Western kingbirds favor dry savannas, agricultural croplands, and riparian woodlands with scattered trees and shrubs. They prefer larger, taller trees with many perches available. Western kingbirds are also known to inhabit urban areas, making use of man-made structures such as utility poles and wires. (Alsop, 2001; Bergin, 1992; Blancher and Robertson, 1987; MacKenzie and Sealy, 1981)
Western kingbirds are relatively large flycatchers. Adult males and females look the same with physical characters that include a small black bill, dark eyes, black legs and feet, and an orange-red central crown patch that is often hidden from view. They have an ashy gray head, neck, and breasts. Their lores are dark and their malar is white. Their coverts are dark and their back is a contrasting olive green. Their tail is black and square with white edges. Their belly and undertail coverts are bright yellow. Juveniles are similar in appearance, but are paler overall. (Alsop, 2001; Sibley, 2000; Vuilleumier, 2011)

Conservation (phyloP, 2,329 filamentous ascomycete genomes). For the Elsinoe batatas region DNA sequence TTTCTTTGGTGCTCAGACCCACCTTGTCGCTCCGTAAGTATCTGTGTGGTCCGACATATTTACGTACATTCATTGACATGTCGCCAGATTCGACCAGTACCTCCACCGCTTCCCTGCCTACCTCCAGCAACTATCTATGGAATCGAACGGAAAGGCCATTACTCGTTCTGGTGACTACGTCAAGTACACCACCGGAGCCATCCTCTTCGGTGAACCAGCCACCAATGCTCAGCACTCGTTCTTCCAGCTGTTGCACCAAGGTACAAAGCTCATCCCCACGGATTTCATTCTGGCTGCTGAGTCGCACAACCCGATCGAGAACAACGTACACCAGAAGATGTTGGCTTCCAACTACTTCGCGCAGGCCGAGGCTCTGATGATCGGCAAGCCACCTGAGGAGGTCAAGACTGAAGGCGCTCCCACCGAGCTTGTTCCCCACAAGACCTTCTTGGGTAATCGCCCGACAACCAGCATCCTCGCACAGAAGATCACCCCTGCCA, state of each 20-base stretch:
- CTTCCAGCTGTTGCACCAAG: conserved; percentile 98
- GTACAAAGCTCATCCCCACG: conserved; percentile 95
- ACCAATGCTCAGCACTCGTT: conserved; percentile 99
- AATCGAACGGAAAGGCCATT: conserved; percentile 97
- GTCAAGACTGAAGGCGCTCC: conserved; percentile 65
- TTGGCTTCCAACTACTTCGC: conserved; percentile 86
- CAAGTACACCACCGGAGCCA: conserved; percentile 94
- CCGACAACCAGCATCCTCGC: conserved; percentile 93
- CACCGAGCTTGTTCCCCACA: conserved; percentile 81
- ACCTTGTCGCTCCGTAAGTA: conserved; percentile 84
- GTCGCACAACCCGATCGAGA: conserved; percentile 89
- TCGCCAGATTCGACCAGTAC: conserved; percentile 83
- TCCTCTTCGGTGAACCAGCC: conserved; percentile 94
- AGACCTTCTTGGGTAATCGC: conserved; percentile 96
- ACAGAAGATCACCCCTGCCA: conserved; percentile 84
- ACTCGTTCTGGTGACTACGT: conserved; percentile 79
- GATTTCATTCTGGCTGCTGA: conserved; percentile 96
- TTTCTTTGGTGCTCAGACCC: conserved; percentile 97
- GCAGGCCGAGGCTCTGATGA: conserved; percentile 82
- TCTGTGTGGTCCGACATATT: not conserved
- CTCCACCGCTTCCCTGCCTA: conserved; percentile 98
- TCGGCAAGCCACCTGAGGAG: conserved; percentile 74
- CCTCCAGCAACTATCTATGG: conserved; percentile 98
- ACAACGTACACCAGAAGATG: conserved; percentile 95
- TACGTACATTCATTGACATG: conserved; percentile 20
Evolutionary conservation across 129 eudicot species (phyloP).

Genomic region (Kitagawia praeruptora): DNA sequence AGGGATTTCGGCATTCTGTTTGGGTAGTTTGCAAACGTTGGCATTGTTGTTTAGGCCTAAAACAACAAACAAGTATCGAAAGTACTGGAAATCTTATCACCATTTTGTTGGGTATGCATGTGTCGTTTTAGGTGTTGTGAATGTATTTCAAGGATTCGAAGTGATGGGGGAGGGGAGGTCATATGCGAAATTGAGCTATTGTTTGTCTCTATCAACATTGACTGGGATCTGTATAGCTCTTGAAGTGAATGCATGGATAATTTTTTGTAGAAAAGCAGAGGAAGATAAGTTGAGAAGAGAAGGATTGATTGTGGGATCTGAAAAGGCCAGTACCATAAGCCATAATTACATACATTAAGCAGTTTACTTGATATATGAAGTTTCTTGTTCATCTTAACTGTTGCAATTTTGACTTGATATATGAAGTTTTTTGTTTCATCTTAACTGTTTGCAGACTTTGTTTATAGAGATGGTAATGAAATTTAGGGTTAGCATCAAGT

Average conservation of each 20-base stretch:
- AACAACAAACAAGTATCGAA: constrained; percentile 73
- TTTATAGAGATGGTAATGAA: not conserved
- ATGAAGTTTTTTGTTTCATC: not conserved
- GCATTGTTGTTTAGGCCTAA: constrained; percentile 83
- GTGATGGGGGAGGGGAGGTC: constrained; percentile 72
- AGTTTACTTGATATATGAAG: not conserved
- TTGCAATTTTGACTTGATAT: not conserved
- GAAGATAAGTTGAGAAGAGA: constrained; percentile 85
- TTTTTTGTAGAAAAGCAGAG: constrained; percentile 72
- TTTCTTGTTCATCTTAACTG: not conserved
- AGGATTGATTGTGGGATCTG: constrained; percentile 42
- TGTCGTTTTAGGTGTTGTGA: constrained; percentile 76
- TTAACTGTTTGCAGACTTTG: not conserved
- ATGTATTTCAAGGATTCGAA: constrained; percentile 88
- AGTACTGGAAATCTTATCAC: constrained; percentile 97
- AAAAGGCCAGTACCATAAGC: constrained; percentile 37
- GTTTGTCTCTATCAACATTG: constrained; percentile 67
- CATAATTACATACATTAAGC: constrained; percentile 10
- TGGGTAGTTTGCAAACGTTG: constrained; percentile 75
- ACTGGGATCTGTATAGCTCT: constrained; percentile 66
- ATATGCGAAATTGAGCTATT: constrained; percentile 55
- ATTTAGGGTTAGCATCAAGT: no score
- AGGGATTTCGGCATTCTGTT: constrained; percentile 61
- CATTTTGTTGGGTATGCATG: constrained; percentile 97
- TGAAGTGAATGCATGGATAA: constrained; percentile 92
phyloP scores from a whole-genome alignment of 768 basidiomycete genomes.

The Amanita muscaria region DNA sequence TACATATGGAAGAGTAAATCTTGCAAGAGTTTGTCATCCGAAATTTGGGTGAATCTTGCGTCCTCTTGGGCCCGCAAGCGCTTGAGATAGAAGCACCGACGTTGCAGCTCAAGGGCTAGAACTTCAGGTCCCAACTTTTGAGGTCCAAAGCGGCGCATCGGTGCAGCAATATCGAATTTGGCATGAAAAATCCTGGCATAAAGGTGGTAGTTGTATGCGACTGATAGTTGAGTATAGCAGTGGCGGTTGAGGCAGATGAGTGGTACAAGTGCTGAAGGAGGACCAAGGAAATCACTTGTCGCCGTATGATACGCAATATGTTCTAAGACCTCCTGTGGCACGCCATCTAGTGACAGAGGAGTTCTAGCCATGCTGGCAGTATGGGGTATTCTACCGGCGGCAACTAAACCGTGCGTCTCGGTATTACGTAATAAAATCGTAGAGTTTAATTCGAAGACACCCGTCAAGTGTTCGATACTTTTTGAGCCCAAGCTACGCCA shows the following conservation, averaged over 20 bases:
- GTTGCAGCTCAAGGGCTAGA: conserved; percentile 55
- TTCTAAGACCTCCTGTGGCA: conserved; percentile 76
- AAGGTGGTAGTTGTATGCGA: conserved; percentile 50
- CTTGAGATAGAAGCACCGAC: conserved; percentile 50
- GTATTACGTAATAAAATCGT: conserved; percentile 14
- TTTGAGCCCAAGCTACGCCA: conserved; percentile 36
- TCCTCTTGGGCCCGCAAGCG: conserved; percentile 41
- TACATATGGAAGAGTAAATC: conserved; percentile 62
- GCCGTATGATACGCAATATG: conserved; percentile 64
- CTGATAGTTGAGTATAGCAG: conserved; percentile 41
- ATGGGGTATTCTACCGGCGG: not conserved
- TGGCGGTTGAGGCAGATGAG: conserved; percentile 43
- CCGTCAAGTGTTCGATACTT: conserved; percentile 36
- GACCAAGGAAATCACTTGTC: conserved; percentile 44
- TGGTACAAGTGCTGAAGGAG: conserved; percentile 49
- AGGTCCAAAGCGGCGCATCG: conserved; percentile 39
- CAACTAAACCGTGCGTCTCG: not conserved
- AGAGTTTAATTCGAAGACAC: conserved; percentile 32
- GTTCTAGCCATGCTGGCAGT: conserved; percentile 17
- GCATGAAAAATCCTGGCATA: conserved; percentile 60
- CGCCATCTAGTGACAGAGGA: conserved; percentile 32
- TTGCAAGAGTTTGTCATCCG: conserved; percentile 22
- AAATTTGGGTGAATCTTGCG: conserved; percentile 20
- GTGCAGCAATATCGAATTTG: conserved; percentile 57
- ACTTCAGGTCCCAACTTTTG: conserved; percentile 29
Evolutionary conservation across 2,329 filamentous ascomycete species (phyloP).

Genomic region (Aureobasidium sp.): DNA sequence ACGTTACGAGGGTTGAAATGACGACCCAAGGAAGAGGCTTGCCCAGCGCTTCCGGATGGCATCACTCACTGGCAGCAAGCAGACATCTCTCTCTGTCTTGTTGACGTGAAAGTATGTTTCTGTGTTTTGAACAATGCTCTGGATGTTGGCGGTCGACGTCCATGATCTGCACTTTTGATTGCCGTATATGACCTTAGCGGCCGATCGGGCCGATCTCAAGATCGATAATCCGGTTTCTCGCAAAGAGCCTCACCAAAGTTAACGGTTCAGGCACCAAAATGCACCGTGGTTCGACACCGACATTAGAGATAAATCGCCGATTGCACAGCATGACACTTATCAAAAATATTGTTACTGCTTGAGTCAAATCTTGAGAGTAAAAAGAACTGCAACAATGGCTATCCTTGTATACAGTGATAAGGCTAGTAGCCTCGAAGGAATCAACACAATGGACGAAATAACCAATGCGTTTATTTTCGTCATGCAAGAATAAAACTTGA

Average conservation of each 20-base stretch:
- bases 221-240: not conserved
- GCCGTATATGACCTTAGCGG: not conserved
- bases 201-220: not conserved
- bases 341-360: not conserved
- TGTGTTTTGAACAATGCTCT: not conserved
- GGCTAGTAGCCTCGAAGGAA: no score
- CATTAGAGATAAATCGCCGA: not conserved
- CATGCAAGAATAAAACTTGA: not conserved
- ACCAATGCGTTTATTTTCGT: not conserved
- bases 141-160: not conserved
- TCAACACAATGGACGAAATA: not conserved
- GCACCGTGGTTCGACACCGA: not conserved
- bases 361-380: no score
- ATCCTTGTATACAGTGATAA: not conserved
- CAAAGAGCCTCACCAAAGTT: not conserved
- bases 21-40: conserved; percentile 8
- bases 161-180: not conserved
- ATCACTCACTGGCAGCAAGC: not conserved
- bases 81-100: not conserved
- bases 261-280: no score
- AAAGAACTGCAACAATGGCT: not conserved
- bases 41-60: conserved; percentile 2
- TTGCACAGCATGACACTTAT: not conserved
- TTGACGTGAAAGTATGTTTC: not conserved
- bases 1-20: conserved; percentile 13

Western kingbirds are monogamous and begin reproducing in late May to early June. Extreme cases have been reported into mid-July. In southern parts of their range, they begin constructing their nests in early May. Yet there are cases of nest building as late as the second week of July, most likely as a second attempt at nesting. Males perform a special courtship flight where they take off upward into the air, they flutter nearly in place, while vibrating their feathers and delivering a trilling song. (Blancher and Robertson, 1987; MacKenzie and Sealy, 1981; Murphy, 1988; Ohlendorf, 1974)
Western kingbirds prefer to nest in large trees and build cup nests placed 6 feet or more above the ground. They have also been known to use artificial structures for nesting such as telephone poles. When given the option, they choose to nest in cottonwood trees. More than one pair may nest in the same tree at any given time. Their nests consist of grasses, twigs, and weeds lined with finer materials such as hair or cotton. Nests are usually placed near the trunk on a horizontal limb. They have an average clutch size of 4, but depending on food availability, clutches may vary between 3 and 6 eggs. Their eggs are oval shaped and have an average weight of 3.83 grams. Eggs are brown or black with lavender spotting. Once the young hatch, they stay in the nest another 16 to 17 days. On average, western kingbirds produce 1 to 2 broods each year. (Blancher and Robertson, 1987; MacKenzie and Sealy, 1981; Murphy, 1988; Ohlendorf, 1974)